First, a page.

Old time children toys have been available in a wide variety of forms and materials over the centuries. Many dolls, plastic toys, and kinetic medieval toys. So why did these first playthings become so well-liked?
Toys from Ancient Egypt
Toys have served a number of functions for humans throughout history. Toys have been used for anything from magical ceremonies to teaching reasons. Toys in Ancient Egypt came in a wide variety of forms.
Toys ranged from metal and wood to clay and wood. There were also toys in the form of people and animals. Wheels and other movable pieces were included in certain toys. Toys were occasionally fashioned from animal bones throughout the Middle Kingdom.
Kids and affluent adults alike enjoyed these toys. They function like traditional spinning tops but also have wheels and other mechanisms. Animal-shaped toys were a sign of affluence and luxury.
The paddle doll was another common plaything among ancient Egyptians. The hair on this wooden toy was constructed from linen thread, and it was adorned with clay beads. The doll was given a painted face. Like other Egyptian dolls, this one was handcrafted in the style of the period and embellished with fertility-themed themes.
Very popular in Ancient Egypt was the board game Senet. Those from affluent backgrounds often played this game. Kids who couldn't handle the complexity of the other toys probably enjoyed this one.
Toys Made of Plastic
Those born in the late 1940s and early 1950s might recall the fad of collecting metal action figures like soldiers made of lead. Eventually plastic toys were widely available. Among the top 15 toys of all time, 13 are manufactured entirely of plastic.
But what sort of stuff did they use to make those toys? The investigation discovered that several of the toys had dangerously high concentrations of lead and cadmium. When toys are submerged in diluted hydrochloric acid, these poisonous components are released. These chemicals can interfere with a child's ability to have children. Children's development is also impacted by them.
Celluloid, a common component of these toys, was shown to be combustible in a separate investigation. The material also deteriorated easily. Furthermore, its durability was found to be worse than that of plastics.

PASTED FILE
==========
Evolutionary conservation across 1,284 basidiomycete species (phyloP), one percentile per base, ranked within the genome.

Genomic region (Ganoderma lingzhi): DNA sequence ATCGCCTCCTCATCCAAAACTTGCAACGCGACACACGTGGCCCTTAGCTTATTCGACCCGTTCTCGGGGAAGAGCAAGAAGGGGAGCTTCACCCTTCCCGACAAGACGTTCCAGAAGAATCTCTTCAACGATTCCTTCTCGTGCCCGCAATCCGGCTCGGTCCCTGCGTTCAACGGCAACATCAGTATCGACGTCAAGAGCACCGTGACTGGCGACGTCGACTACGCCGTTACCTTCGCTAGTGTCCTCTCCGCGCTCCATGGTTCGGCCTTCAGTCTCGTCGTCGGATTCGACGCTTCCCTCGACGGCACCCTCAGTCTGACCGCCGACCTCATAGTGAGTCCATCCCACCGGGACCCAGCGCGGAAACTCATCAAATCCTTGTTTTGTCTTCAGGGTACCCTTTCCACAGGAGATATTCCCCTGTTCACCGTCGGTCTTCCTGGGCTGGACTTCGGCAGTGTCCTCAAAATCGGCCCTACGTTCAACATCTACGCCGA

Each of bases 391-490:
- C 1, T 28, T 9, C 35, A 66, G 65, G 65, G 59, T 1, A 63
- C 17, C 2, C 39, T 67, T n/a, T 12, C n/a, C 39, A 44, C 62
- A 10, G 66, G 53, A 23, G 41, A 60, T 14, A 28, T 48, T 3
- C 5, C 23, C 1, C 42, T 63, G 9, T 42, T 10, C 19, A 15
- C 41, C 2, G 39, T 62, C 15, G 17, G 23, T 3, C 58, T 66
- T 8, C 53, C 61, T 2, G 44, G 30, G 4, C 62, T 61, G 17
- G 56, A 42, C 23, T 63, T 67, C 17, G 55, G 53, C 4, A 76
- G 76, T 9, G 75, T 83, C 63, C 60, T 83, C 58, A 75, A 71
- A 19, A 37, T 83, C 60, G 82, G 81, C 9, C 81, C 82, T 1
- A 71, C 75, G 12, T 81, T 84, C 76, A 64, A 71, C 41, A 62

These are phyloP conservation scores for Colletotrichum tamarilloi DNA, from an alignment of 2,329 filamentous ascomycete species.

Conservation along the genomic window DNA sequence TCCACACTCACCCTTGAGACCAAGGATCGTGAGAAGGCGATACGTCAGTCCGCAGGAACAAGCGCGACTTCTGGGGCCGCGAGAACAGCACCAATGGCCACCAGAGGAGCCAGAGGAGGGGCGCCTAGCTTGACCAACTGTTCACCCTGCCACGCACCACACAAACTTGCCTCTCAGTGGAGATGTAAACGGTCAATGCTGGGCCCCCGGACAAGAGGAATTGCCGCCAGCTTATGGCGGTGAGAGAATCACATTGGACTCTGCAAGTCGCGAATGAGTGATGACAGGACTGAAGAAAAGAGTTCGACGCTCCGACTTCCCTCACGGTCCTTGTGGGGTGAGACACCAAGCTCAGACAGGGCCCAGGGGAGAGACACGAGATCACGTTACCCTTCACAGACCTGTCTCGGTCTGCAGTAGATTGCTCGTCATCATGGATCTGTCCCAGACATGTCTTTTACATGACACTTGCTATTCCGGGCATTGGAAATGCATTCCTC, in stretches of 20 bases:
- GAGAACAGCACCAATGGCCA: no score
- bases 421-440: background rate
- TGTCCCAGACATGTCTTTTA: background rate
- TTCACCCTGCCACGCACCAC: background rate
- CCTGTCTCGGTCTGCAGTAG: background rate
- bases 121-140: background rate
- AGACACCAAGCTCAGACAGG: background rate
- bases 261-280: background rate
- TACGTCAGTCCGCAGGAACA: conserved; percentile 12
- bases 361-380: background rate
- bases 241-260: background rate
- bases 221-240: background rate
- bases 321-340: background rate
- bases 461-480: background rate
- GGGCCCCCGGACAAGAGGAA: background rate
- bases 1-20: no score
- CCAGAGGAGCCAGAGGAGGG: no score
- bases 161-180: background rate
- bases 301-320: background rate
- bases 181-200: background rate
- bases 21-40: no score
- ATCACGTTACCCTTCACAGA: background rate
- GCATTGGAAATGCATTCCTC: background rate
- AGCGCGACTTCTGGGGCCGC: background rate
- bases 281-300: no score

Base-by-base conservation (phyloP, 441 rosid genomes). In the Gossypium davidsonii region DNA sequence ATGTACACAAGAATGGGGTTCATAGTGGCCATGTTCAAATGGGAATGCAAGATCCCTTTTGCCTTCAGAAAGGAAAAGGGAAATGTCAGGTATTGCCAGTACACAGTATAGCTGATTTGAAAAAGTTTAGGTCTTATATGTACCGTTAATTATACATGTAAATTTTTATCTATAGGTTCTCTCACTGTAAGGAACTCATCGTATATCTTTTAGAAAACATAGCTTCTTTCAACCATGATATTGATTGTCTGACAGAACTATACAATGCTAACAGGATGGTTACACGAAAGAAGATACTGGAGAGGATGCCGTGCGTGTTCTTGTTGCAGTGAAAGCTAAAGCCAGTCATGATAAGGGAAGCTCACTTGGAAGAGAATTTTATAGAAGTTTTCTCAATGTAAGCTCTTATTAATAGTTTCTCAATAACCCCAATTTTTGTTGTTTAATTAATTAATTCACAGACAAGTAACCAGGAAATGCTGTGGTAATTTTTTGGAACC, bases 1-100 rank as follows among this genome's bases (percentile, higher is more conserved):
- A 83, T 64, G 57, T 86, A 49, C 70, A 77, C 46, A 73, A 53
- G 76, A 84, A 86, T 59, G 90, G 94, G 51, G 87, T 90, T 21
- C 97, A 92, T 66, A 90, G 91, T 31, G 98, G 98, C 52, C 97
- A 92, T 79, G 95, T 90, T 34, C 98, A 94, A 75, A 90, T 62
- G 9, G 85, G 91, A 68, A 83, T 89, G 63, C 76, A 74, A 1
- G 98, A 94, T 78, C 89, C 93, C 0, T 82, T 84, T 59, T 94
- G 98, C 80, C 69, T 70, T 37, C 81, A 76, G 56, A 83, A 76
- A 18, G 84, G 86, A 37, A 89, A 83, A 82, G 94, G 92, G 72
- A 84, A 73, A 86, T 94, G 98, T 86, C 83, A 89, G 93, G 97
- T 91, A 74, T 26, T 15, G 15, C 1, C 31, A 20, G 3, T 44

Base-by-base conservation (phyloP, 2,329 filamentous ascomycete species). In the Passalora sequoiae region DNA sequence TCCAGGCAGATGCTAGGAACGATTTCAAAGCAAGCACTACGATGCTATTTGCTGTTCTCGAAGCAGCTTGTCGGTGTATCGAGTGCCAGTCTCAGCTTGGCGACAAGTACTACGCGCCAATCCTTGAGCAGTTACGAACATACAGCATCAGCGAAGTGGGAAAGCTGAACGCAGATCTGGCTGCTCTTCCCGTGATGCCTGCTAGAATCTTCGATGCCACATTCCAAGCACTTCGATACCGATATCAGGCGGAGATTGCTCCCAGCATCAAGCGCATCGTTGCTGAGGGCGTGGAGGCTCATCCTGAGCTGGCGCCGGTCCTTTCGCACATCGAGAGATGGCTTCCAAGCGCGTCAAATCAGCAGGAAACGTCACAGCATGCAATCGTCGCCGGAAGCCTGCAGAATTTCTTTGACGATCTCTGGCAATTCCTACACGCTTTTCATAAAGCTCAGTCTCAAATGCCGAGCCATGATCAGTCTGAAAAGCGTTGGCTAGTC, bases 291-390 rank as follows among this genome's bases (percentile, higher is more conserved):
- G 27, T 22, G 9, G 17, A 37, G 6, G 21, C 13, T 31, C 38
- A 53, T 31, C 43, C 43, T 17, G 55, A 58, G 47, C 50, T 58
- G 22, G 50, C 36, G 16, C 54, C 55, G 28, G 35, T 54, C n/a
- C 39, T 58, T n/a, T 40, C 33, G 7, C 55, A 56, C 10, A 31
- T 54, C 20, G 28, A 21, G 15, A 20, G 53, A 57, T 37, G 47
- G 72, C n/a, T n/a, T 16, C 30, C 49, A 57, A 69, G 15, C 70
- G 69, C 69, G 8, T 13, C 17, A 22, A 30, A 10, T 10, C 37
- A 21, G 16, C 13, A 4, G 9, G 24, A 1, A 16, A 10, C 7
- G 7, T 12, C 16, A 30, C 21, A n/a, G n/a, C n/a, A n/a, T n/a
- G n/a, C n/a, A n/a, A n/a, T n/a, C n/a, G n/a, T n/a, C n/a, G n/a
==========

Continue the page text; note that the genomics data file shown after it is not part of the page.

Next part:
Wood, tin, and pewter were also utilized in the toy business. These were not, however, feasible for widespread manufacturing. They, too, were somewhat pricey. Toy manufacture slowed down during the war years.
Throughout the 1930s, Germany dominated the global toy industry. Toys back then were mostly made of metal or wood. Despite the oil crisis, toy production continued unabated. They changed to fulfill the need.
Toys That Go in Motion
Toys that use mechanical energy or an external power source can be found in a wide variety of forms and sizes. Clocks and other simple mechanical devices, as well as complex mechanical vehicles of varying sizes and complexity, fall under this category. Wheeled vehicles, electric railroad train models, and radio-controlled model airplanes are all examples of the moving variety.
Some of the newest toys on the market are no different from others that have been around for millennia. At Stonehenge, you may find one of the oldest toys in Britain. The first toys that could move around were often constructed of metal and had more practical purposes than modern toys. In their more advanced forms, these toys use batteries or wheels to propel the action. A ten-year guarantee is offered on some playthings. Some of the more sophisticated playthings use electronic components like light-emitting diodes and motion detectors. At least a thousand years separate us from the earliest known examples of moving toys. The earliest toys are a collection of clay elephants that can drink water, which predates even the newest toys.
Toys have always been an integral part of children's play. They are mostly manufactured from plastic these days. In contrast, metal and wood were common materials for toys in the past.
Metal toys were all the rage in the early 1900s, but their high prices kept most kids from having one. Plastics eventually supplanted them after World War Two. The 1950s marked the introduction of a washing machine and dryer inside dollhouses. In addition, the exteriors were made of lithographed steel.
The United States was the first country to mass-produce metal toys. The United States' iron sector soared to the top of the global rankings after the Civil War. As a result, cast-iron toys became a thing. Yet, European manufacturers never fully used the metal's benefits.
Toy production moved from small workshops to massive factories in the late 19th century. Around the turn of the century, the quality of these toys had improved to the point that they could be offered at an affordable price.
Toys of the past were dragged by means of strings. Sometimes they looked like little versions of grownups. There were even stone, clay, and wooden ones. Several of them were made of baked clay. Papyrus was occasionally used to fill these toys.